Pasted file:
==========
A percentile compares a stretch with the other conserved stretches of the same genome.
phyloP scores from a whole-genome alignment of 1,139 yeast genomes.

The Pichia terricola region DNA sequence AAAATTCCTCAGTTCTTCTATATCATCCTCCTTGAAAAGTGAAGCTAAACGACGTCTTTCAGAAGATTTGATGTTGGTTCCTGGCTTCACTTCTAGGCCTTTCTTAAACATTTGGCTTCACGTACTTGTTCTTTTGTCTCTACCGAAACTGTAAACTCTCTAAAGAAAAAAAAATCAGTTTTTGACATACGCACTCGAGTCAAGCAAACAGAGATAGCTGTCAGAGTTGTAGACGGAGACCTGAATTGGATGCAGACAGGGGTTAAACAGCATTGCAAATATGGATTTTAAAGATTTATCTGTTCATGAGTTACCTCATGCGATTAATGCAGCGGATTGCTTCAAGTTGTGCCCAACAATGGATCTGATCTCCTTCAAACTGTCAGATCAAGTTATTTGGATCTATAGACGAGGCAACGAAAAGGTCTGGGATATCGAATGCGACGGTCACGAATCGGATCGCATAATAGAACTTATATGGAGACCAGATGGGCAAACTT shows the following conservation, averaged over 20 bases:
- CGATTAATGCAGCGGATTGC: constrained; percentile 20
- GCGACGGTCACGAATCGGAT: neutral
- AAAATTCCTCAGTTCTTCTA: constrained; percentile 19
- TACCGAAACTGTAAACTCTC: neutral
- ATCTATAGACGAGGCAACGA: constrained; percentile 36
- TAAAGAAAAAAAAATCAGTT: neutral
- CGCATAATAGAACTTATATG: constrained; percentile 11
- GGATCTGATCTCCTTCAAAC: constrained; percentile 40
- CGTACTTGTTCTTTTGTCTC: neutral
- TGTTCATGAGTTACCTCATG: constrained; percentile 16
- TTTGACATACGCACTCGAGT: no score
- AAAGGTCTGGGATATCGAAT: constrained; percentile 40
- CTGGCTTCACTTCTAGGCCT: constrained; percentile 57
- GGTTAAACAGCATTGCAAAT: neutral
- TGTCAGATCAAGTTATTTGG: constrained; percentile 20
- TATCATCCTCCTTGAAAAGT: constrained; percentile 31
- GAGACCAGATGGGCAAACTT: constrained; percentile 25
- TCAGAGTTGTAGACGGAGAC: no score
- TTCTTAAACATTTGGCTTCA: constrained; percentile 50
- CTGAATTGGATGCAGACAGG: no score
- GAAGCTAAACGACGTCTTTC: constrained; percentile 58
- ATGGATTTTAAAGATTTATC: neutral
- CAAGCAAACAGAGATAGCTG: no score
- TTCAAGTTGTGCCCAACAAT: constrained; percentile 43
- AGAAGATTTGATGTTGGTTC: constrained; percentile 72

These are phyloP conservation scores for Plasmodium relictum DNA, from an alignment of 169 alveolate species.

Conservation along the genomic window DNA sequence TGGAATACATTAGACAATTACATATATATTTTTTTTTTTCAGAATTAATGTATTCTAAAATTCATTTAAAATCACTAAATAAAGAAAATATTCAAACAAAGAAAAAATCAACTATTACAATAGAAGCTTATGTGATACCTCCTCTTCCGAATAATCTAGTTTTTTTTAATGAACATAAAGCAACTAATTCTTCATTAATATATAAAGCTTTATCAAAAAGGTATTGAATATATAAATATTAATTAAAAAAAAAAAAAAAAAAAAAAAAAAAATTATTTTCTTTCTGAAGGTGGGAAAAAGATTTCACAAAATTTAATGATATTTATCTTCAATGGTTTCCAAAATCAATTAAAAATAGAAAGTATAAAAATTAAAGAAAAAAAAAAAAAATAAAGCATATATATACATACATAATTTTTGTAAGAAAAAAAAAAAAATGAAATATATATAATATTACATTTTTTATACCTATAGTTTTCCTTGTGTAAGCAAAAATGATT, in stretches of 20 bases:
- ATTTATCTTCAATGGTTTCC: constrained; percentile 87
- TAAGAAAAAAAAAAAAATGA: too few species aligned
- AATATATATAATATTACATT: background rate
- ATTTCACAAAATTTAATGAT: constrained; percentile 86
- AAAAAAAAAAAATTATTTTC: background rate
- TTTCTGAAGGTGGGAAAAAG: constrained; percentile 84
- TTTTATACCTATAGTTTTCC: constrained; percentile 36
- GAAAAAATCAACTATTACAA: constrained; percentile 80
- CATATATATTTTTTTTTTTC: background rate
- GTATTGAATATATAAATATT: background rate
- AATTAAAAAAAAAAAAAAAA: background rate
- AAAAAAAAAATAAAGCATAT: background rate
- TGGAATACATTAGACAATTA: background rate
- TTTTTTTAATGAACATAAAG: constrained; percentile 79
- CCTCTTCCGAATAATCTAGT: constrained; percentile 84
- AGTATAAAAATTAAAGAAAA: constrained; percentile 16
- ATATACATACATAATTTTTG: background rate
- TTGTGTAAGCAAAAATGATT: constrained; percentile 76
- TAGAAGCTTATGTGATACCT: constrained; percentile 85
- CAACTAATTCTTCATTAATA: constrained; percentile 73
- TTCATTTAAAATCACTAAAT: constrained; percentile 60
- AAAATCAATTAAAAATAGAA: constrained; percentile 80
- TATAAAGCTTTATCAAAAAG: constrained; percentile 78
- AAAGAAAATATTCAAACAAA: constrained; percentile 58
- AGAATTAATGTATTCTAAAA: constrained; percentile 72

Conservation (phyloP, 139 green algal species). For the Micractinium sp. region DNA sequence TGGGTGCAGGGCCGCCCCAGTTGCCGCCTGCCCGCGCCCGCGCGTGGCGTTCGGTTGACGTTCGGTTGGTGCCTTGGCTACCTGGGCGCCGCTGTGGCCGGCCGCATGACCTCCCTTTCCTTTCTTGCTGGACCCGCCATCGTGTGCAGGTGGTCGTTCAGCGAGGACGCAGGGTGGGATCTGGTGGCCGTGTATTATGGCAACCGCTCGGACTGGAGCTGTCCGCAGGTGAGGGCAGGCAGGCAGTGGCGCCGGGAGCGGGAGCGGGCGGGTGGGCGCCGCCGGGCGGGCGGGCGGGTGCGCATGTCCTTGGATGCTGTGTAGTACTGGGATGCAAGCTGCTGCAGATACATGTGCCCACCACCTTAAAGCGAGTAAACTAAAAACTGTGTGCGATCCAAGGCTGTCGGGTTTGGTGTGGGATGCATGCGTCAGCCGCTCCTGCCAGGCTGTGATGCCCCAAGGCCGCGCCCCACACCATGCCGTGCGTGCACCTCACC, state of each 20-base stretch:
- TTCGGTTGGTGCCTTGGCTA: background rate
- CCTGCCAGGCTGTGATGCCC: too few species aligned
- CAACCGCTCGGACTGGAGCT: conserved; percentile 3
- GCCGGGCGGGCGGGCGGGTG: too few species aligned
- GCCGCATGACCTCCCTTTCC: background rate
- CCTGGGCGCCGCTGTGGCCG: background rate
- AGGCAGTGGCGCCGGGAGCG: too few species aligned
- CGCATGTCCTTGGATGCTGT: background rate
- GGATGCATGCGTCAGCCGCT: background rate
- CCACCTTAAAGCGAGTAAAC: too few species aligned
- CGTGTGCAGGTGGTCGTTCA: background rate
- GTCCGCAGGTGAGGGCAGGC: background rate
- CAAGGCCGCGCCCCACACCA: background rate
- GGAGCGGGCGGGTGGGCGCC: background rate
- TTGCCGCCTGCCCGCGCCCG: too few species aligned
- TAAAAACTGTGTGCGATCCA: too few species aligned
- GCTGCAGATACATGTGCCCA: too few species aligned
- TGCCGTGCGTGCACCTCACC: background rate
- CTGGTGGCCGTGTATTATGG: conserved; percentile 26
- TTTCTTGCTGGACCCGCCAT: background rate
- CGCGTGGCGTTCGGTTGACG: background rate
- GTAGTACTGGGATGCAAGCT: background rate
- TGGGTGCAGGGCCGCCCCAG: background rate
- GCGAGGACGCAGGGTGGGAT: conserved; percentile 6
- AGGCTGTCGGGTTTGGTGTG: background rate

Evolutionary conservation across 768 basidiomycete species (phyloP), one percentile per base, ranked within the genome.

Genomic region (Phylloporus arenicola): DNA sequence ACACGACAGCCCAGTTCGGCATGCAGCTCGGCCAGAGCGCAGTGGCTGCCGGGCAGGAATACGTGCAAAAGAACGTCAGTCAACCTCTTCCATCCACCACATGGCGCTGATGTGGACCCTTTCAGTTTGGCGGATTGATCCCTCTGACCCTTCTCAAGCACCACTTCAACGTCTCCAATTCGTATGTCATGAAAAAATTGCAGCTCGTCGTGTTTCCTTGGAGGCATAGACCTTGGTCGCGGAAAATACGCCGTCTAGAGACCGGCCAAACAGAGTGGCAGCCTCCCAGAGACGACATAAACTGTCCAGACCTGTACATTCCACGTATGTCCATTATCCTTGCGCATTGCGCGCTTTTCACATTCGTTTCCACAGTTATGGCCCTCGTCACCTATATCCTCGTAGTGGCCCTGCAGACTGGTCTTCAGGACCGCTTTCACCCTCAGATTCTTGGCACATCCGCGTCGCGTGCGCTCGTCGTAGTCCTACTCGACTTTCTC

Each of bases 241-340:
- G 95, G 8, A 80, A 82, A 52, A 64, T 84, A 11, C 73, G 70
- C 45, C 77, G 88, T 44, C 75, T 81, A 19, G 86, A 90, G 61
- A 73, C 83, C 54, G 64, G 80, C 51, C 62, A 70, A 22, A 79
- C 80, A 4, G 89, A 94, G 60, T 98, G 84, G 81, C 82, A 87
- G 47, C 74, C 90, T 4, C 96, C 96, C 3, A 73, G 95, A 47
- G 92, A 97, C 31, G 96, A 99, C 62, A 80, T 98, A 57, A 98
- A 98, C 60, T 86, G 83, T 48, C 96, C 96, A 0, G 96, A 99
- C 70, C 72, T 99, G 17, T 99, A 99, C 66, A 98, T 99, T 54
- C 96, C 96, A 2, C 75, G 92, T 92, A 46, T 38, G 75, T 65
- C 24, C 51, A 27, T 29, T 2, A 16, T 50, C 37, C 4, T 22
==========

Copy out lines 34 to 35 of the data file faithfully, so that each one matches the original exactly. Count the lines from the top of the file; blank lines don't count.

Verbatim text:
- ATTTCACAAAATTTAATGAT: constrained; percentile 86
- AAAAAAAAAAAATTATTTTC: background rate